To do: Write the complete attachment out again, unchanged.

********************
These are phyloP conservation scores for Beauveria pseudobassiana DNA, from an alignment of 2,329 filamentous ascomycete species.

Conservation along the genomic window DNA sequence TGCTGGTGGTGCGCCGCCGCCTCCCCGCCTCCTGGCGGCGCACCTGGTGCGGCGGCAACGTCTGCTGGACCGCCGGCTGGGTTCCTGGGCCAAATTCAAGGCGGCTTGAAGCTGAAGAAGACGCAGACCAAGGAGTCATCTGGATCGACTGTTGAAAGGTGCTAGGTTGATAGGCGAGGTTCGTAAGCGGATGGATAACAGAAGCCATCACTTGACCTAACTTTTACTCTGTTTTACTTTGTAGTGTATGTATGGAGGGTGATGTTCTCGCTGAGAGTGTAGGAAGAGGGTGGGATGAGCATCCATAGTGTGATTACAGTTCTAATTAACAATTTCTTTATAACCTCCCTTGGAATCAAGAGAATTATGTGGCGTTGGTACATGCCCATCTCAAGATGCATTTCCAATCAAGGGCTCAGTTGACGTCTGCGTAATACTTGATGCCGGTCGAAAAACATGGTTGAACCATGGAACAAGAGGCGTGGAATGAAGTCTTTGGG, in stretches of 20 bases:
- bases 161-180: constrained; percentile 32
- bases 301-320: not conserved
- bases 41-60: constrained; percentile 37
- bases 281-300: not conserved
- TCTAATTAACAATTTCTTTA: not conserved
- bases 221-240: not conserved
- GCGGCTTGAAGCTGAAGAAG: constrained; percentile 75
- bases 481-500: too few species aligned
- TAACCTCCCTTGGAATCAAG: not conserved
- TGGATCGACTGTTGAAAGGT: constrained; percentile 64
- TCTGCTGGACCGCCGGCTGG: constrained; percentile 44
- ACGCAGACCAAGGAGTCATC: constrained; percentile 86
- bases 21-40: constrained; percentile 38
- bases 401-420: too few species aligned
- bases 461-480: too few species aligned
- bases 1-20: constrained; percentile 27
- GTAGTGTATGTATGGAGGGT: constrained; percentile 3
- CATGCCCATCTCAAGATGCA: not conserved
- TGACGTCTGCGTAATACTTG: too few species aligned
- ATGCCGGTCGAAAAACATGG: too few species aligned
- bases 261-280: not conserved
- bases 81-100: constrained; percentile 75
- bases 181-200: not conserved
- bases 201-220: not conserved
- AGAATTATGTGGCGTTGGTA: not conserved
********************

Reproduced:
These are phyloP conservation scores for Beauveria pseudobassiana DNA, from an alignment of 2,329 filamentous ascomycete species.

Conservation along the genomic window DNA sequence TGCTGGTGGTGCGCCGCCGCCTCCCCGCCTCCTGGCGGCGCACCTGGTGCGGCGGCAACGTCTGCTGGACCGCCGGCTGGGTTCCTGGGCCAAATTCAAGGCGGCTTGAAGCTGAAGAAGACGCAGACCAAGGAGTCATCTGGATCGACTGTTGAAAGGTGCTAGGTTGATAGGCGAGGTTCGTAAGCGGATGGATAACAGAAGCCATCACTTGACCTAACTTTTACTCTGTTTTACTTTGTAGTGTATGTATGGAGGGTGATGTTCTCGCTGAGAGTGTAGGAAGAGGGTGGGATGAGCATCCATAGTGTGATTACAGTTCTAATTAACAATTTCTTTATAACCTCCCTTGGAATCAAGAGAATTATGTGGCGTTGGTACATGCCCATCTCAAGATGCATTTCCAATCAAGGGCTCAGTTGACGTCTGCGTAATACTTGATGCCGGTCGAAAAACATGGTTGAACCATGGAACAAGAGGCGTGGAATGAAGTCTTTGGG, in stretches of 20 bases:
- bases 161-180: constrained; percentile 32
- bases 301-320: not conserved
- bases 41-60: constrained; percentile 37
- bases 281-300: not conserved
- TCTAATTAACAATTTCTTTA: not conserved
- bases 221-240: not conserved
- GCGGCTTGAAGCTGAAGAAG: constrained; percentile 75
- bases 481-500: too few species aligned
- TAACCTCCCTTGGAATCAAG: not conserved
- TGGATCGACTGTTGAAAGGT: constrained; percentile 64
- TCTGCTGGACCGCCGGCTGG: constrained; percentile 44
- ACGCAGACCAAGGAGTCATC: constrained; percentile 86
- bases 21-40: constrained; percentile 38
- bases 401-420: too few species aligned
- bases 461-480: too few species aligned
- bases 1-20: constrained; percentile 27
- GTAGTGTATGTATGGAGGGT: constrained; percentile 3
- CATGCCCATCTCAAGATGCA: not conserved
- TGACGTCTGCGTAATACTTG: too few species aligned
- ATGCCGGTCGAAAAACATGG: too few species aligned
- bases 261-280: not conserved
- bases 81-100: constrained; percentile 75
- bases 181-200: not conserved
- bases 201-220: not conserved
- AGAATTATGTGGCGTTGGTA: not conserved